Written by Hugh Leonard; directed by Charlotte Moore
Performances through March 8, 2015
Irish Rep, 103 East 15th Street, New York, NY
The Road to Damascus
Written by Tom Dulack; directed by Michael Parva
Performances through March 1, 2015
New York Theatre Workshop, 59 East 59th Street, New York, NY
|O'Reilly and O'Brien in Da (photo: Carol Rosegg)|
Throughout, Da is funny and joyous, sad and painful, at times ponderous and slow-going, but always real and humane: in short, it honestly conveys one man's relationships with his parents—and especially with his hard-headed but not hard-hearted father—in a way that allows every audience member to see the universal truths that Leonard shows so unpretentiously.
The Irish Rep's lively production, under Charlotte Moore's precise direction, is led by two forceful performances: Ciaran O'Reilly as the exasperated Charlie and Paul O'Brien as a jovial Da, capture the humanity that makes Leonard's 1978 Tony Award-winning play memorable.
|Polonsky and Collins in The Road to Damascus (photo: Carol Rosegg)|
So goes The Road to Damascus, a new play by Tom Dulack, which shows a future U.S. and world not far removed from our own, in which our current global crises are given greater urgency, and where terrorists and statesmen are strange, if sometimes unwilling, bedfellows. Our nominal hero is State Department agent Dexter Hobhouse, who's on friendly terms with the Pope's closest advisor, Roberto Guzman, who alerts him to His Holiness's decision about Syria, while Pope Augustine is friendly with a popular international journalist of Chechen Muslim extraction, Nadia Kirilenko, who's also (no surprise here) Dexter's lover. When Hobhouse disappears after meeting the Pope in Rome, both State and the NSA try and figure out whether he has jumped to the other side.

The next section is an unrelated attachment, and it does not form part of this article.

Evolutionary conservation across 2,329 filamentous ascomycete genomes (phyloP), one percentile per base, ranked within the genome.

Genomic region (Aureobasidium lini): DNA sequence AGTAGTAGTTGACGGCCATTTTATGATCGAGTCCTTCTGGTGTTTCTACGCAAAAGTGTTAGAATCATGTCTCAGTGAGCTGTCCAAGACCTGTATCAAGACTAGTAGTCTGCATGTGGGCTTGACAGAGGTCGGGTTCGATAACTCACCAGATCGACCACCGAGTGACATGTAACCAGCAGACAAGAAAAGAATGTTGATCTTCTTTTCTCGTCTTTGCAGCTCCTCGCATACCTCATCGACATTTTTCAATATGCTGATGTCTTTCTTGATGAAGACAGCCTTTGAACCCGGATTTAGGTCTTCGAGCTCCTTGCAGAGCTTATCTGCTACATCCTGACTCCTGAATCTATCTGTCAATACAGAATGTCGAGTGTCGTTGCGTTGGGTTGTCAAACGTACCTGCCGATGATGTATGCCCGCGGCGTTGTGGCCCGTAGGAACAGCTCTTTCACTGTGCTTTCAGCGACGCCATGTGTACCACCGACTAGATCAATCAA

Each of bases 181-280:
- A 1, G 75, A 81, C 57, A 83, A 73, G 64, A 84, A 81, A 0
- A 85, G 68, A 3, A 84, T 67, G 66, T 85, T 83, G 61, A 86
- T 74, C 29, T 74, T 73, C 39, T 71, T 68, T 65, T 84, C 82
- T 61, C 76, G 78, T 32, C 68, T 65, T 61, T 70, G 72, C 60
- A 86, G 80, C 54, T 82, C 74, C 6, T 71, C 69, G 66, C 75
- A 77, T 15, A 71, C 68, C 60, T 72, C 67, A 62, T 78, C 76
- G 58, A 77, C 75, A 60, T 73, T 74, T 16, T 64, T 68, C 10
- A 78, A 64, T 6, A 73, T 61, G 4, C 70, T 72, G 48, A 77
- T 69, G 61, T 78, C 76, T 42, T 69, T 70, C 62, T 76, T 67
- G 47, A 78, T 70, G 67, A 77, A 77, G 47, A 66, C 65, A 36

Dulack writes scenes of palpable tension and excitement, tautly building the drama to its breaking point. Don't expect any insights about how politics, religion and terrorism intersect, but rather enjoy a perfectly paced thriller that's compelling and all too pertinent, thanks in large part to Michael Parva's confident direction, Brittany Vasta's clever sets and Graham Kindred's magnificent lighting. The sterling company of actors—led by Rufus Collins' properly frumpy Dexter, Larisa Polonsky's sexy and ruthless Nadia and Liza Vann's foul-mouthed NSA agent Bree Benson—is the icing on a very entertaining, if unsettling, cake.